Thus, for long distance shooting while hunting, practice zeroing in your scope at 200 yards. Or, you can practice with 100 yard targets but with aiming 2-5-3 inches above the center. Once you’ve got this mastered, you can shoot any target at both close and long ranges.

Firing at long range

Firing at long range - Photo credit: offthegridnews.com

Step Five: Make sure to maintain your zero while out at the field

It is important that you practice your zero while out actually hunting. Remember that the zero you make at your practice range is not the same as the zero on the actual field, and I recommend practicing it first before you get on with your hunting.

  • Pro Tip: Your rifle’s adjustment will hold constant for a long time, given that you have a good-quality scope, so make sure you don’t damage it while out hunting.
Hunting out in the field

Hunting out in the field - Photo credit: timchristiephoto.com

Conclusion

There you have it! A very simple tutorial on how to sight in a rifle. It’s always important to remember that you won’t actually get anywhere without practice. As they say, practice makes perfect, and in this case, practice is essential to get that desired kill.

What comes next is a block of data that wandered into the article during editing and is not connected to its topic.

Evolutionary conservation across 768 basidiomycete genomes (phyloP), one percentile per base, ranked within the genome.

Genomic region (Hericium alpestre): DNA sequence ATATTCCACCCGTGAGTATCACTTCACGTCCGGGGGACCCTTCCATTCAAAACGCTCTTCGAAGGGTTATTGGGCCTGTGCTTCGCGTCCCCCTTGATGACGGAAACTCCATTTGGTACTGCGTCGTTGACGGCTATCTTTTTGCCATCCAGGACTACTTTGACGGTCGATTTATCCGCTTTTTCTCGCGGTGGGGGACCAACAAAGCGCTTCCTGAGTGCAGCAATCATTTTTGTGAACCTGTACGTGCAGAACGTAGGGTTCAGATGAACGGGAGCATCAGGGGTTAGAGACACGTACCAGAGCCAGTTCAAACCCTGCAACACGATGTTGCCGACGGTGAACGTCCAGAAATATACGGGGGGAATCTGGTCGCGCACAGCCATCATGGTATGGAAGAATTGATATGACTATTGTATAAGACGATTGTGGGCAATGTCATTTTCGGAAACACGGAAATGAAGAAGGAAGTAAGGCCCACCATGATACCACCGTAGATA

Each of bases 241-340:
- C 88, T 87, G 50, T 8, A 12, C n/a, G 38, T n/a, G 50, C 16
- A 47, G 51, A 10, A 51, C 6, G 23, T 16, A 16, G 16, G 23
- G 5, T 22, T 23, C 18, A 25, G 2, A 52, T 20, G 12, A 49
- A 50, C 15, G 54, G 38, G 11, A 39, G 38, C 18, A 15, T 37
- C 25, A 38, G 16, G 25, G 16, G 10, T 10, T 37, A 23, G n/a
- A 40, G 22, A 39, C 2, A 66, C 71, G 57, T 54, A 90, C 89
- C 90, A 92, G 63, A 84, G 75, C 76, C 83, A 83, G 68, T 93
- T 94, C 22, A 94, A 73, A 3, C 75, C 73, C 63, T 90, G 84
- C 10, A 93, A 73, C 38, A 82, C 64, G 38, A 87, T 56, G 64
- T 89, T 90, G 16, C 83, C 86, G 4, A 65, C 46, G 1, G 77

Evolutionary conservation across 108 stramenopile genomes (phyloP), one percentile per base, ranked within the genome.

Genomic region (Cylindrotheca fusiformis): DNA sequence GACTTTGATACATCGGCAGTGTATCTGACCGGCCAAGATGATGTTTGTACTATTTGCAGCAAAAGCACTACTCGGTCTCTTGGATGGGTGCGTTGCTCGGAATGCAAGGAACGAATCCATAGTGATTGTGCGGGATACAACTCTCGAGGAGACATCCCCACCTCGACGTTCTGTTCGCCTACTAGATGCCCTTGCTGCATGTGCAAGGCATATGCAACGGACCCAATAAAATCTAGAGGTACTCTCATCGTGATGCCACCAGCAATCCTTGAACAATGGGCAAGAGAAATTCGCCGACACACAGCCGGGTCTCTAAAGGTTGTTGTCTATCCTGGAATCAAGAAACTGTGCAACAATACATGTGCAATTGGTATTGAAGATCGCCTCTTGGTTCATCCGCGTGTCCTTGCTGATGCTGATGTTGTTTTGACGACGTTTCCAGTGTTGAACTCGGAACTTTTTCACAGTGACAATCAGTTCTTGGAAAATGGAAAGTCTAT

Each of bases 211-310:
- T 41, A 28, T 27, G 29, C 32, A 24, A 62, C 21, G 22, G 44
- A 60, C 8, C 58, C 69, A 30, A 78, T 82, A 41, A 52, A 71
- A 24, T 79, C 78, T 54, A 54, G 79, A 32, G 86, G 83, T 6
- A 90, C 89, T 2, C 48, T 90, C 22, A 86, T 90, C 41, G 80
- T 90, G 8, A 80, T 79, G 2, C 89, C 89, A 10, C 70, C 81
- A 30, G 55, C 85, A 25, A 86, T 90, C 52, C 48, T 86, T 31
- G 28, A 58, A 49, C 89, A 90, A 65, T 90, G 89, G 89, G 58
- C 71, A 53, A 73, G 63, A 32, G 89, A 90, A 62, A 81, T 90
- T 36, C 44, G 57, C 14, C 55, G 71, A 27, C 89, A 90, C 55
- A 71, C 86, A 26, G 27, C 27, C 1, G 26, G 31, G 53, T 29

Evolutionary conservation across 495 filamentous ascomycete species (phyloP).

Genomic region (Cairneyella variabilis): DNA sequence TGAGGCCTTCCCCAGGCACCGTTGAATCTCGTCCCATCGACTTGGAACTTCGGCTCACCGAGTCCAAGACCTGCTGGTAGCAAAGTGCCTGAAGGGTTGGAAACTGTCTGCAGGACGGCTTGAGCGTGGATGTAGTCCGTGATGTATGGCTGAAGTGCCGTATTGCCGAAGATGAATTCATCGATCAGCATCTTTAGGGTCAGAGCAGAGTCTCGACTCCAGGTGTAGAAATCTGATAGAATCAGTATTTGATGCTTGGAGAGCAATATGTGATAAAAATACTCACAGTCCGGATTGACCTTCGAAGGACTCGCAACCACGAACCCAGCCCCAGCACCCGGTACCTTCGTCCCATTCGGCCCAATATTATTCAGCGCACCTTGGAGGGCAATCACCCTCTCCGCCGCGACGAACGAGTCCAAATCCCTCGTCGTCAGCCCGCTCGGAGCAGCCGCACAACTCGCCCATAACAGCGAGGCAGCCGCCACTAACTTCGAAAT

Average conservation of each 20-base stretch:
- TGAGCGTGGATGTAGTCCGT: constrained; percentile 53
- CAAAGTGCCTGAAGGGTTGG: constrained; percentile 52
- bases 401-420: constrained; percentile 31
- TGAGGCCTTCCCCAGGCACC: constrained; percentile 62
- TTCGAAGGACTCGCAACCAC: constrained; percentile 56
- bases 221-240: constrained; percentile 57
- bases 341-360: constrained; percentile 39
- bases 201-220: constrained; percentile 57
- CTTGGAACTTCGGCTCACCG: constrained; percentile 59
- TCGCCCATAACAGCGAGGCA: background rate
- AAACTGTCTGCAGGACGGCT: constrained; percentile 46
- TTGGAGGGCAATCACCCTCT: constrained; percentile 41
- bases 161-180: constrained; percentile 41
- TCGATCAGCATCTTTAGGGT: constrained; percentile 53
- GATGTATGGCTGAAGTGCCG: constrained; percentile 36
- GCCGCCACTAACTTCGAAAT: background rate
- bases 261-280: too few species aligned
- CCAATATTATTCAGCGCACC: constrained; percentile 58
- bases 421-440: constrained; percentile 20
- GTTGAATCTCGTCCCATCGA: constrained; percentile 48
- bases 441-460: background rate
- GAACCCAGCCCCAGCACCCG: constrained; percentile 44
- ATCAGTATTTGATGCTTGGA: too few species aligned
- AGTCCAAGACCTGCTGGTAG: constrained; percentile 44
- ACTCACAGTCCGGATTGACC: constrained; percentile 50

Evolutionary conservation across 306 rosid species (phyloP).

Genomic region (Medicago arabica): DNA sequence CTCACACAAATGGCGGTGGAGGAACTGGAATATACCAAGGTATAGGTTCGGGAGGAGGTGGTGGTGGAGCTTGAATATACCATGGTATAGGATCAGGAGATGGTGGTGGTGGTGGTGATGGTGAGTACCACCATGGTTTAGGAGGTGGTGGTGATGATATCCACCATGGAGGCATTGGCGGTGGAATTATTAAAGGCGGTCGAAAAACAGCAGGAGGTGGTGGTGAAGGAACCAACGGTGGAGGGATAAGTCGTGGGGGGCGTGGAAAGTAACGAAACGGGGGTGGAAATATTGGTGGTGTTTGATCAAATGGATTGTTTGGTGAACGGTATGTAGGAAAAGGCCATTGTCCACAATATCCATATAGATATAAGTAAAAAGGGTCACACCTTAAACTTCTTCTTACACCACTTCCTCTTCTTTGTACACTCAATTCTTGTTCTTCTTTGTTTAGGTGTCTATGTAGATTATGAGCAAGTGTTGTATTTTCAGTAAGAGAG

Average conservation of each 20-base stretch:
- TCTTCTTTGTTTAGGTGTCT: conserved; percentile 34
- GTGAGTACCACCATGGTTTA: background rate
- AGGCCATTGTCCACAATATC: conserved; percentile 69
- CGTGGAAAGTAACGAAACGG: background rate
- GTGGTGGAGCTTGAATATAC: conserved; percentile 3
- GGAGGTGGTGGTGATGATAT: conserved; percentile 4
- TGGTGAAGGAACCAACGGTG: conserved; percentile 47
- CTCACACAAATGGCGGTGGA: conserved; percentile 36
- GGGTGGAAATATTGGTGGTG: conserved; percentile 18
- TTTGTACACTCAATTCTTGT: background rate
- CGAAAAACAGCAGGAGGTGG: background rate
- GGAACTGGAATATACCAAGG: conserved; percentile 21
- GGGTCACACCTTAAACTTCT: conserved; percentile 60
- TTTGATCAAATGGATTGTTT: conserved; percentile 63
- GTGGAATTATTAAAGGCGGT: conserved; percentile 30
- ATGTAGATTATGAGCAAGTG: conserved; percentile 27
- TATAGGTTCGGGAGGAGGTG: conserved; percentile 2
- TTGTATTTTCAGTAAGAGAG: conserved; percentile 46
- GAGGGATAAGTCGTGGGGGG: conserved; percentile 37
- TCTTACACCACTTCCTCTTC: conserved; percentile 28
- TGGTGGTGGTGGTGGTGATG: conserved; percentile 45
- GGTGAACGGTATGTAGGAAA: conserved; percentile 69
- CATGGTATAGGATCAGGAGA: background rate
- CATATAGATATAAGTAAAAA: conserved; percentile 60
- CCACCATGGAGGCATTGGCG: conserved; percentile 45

Remember that every rifle, bullet, and scope is different, and you won’t always get 100% accuracy while practicing. Thus, my tip is to master zeroing in targets with a constant rifle and load before you experiment with other types of rifles. In this way, you can zero in with whatever weapon you choose.

If you liked this article, tell me so in the comments below. Moreover, make sure to share this with all your novice hunter friends to help them out as well. Thanks for reading!

Captain Hunter
 

Captain Hunter provides guides on how to hunt effectively, answer reader questions, and reviews of the latest hunting gear. We specialize in providing expert information that does exactly what it claims. Our dedicated staff members are each seasoned professionals with a passion for hunting built upon years of in the field experience.